At B2, B2->B3->C3->C1->A1->A2; IB2 = +8-6+6-5+4-6 = 1
At C2, C2->C1->A1->A2; IC2 = +7-5+4-6 = 0
At C4, C3->B3->B4; IC3 = +8-6+6-7 = 1

Since the results of all indices calculated are greater than or equal to
zero, then, an optimal solution had been reached.
Optimum Solution:
Stepping-Stone Method
…and computing the objective function Z:

DESTINATIONS

1 2 3 4 SUPPLY

4 6 8 8
A 40
10 30

SOURCES 6 8 6 7
B 60
10 50

5 7 6 8
C 50
10 40

DEMAND 20 30 50 50 150

Z = 4x10+6x30+6x10+7x50+5x10+6x40 = 920
Optimum Solution:
Stepping-Stone Method
However, in checking the calculation in Iteration #2, there is an
improvement index equal to zero. This means that there is an
ALTERNATE optimum solution:

In Iteration #2 :
At A3, A3->C3->C1->A1; IA3 = +8-6+5-4 = 3
At A4, A4->B4->B3->C3->C1->A1; IA4 = +8-7+6-6+5-4 = 2
At B1, B1->B3->C3->C1; IB1 = +6-6+6-5 = 1
At B2, B2->B3->C3->C1->A1->A2; IB2 = +8-6+6-5+4-6 = 1
At C2, C2->C1->A1->A2; IC2 = +7-5+4-6 = 0
At C4, C3->B3->B4; IC3 = +8-6+6-7 = 1
Optimum Solution:
Stepping-Stone Method
To calculate for the alternate optimum solution, again select the “smallest”
number found in this path/loop containing minus(-) signs. This number is
added to all cells on the closed path/loop with plus(+) signs and subtracted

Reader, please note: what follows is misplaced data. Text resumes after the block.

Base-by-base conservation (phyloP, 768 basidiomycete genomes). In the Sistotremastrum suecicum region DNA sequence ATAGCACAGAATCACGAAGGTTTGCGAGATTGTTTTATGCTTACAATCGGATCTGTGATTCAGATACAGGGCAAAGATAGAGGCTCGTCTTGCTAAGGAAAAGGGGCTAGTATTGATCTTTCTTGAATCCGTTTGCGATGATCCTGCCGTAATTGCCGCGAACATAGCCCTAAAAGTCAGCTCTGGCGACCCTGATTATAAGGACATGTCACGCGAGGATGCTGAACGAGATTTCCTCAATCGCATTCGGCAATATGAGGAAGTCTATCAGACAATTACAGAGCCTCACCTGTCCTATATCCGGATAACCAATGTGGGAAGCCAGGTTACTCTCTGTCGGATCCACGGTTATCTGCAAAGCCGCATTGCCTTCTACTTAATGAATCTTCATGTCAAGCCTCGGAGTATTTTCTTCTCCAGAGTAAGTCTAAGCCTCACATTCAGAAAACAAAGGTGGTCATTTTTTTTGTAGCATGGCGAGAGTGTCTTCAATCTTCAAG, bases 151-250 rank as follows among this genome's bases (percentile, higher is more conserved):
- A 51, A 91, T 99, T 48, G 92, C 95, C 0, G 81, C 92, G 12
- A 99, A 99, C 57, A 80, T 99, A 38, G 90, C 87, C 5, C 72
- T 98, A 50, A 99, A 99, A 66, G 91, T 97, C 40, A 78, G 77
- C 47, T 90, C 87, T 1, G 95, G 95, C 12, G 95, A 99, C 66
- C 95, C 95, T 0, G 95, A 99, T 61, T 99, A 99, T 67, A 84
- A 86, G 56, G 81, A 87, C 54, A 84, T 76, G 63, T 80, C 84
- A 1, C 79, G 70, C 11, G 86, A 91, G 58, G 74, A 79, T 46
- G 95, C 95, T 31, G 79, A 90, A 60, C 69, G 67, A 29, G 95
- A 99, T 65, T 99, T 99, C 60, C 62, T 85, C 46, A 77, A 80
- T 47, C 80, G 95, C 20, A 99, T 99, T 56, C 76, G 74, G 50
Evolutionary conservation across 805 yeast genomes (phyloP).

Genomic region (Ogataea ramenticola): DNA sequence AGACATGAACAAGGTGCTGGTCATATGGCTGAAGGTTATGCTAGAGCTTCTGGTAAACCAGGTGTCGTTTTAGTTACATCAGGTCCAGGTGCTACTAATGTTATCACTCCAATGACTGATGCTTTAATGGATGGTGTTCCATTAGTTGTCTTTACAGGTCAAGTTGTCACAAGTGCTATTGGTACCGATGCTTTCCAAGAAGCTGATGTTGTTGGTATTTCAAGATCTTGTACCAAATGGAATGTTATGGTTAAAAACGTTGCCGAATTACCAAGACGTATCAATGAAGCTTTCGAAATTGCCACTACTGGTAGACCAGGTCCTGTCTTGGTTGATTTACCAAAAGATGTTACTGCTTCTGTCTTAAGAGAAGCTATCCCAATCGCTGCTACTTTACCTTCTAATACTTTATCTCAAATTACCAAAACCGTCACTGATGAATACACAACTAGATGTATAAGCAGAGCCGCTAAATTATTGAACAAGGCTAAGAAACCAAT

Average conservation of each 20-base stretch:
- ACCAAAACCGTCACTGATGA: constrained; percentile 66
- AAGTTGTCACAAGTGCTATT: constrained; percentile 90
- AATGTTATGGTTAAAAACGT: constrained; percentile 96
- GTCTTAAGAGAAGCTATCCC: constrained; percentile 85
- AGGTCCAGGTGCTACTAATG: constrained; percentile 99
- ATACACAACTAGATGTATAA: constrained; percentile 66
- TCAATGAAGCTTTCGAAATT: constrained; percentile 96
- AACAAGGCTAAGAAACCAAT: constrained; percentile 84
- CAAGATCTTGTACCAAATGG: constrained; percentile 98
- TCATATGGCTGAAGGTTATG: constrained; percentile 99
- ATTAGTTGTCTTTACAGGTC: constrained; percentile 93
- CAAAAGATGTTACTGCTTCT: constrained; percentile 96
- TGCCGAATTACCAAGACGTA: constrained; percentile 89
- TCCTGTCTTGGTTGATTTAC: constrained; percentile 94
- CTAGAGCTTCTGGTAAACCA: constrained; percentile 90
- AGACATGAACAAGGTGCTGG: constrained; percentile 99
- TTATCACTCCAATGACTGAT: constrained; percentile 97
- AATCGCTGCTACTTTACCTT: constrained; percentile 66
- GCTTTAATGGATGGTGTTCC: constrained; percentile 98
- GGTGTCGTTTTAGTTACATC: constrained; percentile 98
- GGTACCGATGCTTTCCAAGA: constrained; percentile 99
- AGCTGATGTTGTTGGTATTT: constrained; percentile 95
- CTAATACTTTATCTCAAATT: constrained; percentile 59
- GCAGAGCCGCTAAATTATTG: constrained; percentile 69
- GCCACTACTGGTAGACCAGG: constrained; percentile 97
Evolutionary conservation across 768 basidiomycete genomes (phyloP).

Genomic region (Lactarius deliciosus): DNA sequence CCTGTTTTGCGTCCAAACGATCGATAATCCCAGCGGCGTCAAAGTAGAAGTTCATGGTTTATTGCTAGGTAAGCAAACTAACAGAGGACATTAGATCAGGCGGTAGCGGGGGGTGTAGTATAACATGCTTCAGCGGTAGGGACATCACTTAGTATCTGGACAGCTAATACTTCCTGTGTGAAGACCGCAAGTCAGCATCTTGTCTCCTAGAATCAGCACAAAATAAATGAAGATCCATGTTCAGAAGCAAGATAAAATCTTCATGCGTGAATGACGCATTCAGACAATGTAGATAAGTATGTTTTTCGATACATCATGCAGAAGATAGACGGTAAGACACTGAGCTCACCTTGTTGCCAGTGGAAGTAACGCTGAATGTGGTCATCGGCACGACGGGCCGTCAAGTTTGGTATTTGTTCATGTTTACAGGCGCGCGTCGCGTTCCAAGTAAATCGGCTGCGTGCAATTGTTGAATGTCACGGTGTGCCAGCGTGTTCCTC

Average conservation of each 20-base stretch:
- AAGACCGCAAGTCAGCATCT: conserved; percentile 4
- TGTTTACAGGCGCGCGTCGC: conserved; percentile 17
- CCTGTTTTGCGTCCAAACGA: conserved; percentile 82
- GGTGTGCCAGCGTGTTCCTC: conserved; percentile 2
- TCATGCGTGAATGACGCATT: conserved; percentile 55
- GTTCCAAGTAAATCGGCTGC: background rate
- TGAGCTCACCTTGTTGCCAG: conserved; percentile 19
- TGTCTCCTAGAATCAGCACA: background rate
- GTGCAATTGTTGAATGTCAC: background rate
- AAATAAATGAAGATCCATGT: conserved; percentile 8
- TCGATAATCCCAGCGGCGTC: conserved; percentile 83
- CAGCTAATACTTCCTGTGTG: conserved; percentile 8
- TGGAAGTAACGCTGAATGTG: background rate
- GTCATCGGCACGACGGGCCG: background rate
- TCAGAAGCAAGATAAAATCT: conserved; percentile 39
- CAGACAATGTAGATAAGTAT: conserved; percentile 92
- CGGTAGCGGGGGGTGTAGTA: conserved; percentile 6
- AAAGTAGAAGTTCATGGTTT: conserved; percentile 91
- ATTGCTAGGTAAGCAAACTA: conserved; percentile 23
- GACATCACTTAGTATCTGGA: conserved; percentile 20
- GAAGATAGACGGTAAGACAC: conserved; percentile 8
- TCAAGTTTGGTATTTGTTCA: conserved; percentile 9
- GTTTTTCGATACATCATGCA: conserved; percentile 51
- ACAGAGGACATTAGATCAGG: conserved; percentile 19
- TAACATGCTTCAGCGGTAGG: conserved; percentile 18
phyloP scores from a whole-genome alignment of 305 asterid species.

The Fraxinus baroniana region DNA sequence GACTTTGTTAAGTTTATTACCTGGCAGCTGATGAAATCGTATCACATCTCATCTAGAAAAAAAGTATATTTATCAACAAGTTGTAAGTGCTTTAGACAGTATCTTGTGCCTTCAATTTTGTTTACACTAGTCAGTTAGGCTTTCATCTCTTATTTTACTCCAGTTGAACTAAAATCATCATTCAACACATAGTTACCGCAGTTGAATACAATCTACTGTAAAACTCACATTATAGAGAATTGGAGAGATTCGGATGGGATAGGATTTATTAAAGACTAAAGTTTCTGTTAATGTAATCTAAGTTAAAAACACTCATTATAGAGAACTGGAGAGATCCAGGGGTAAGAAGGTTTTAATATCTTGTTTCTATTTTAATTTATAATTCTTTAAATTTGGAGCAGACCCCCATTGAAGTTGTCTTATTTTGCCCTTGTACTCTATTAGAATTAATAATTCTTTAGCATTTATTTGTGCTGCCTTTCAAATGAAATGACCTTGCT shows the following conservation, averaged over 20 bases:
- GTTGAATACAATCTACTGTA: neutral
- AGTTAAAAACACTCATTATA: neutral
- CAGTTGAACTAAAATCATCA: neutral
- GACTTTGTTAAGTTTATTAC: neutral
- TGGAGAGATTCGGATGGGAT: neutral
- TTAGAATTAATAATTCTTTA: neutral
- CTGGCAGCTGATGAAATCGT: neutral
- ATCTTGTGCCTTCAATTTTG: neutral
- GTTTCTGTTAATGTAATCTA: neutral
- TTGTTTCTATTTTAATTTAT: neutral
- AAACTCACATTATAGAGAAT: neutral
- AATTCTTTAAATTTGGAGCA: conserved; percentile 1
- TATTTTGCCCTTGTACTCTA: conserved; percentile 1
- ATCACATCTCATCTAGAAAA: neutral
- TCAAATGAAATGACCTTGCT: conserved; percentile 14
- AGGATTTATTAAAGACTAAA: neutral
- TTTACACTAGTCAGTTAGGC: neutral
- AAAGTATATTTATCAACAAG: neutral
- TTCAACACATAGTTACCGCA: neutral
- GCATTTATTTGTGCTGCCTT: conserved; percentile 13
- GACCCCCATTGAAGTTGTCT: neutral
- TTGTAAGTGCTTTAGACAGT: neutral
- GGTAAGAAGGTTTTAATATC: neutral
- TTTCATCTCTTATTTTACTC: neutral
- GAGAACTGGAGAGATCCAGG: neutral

from all cells on the path assigned with minus(-) signs.

Hence, at C2->C1->A1->A2, DESTINATIONS

1 2 3 4 SUPPLY

A
4
+
1010
+ 10
6

3030- 10
- 8 8
40

SOURCES
6 8 6 7
B 60
10 50

C
5
-
1010- 10
7

10
+ 6

40
8
50

DEMAND 20 30 50 50 150
Optimum Solution:
Stepping-Stone Method
Then the alternate optimum solution with objective function Z:

DESTINATIONS

1 2 3 4 SUPPLY

4 6 8 8
A 40
20 20

SOURCES 6 8 6 7
B 60
10 50

5 7 6 8
C 50
10 40

DEMAND 20 30 50 50 150

Z = 4x20+6x20+6x10+7x50+7x10+6x40 = 920
Optimum Solution:
Stepping-Stone Method
DEGENERACY
When the number of empty/occupied cells in any solution (either
initial or later) of the transportation table is not equal to the number
of rows plus the number of columns minus 1 (i.e. m+n-1) the
solution is called DEGENERATE
Example: m + n -1 = 3 + 4 -1 = 6
DESTINATIONS

1 2 3 4 SUPPLY
4 6 8 8
A 40
SOURCES
20 20
6 8 6 7
B 60
10 50
5 7 6 8
C 50
50
DEMAND 20 30 50 50 150
Optimum Solution:
Stepping-Stone Method
DEGENERACY
To handle degenerate problems, artificially create an occupied cell by
placing a zero (representing a fake shipment) in one of the unused
cells. Treating this cell as if it were occupied, it must be chosen in such
a position as to allow all stepping-stone paths to be traced. Then, all
stepping-stone paths can be closed and improvement indices
computed.
Example: DESTINATIONS

1 2 3 4 SUPPLY
4 6 8 8
A 40
20 20
SOURCES
6 8 6 7
B 60
10 50 0
5 7 6 8
C 50
50
DEMAND 20 30 50 50 150
Optimum Solution:
Stepping-Stone Method

QUESTIONS?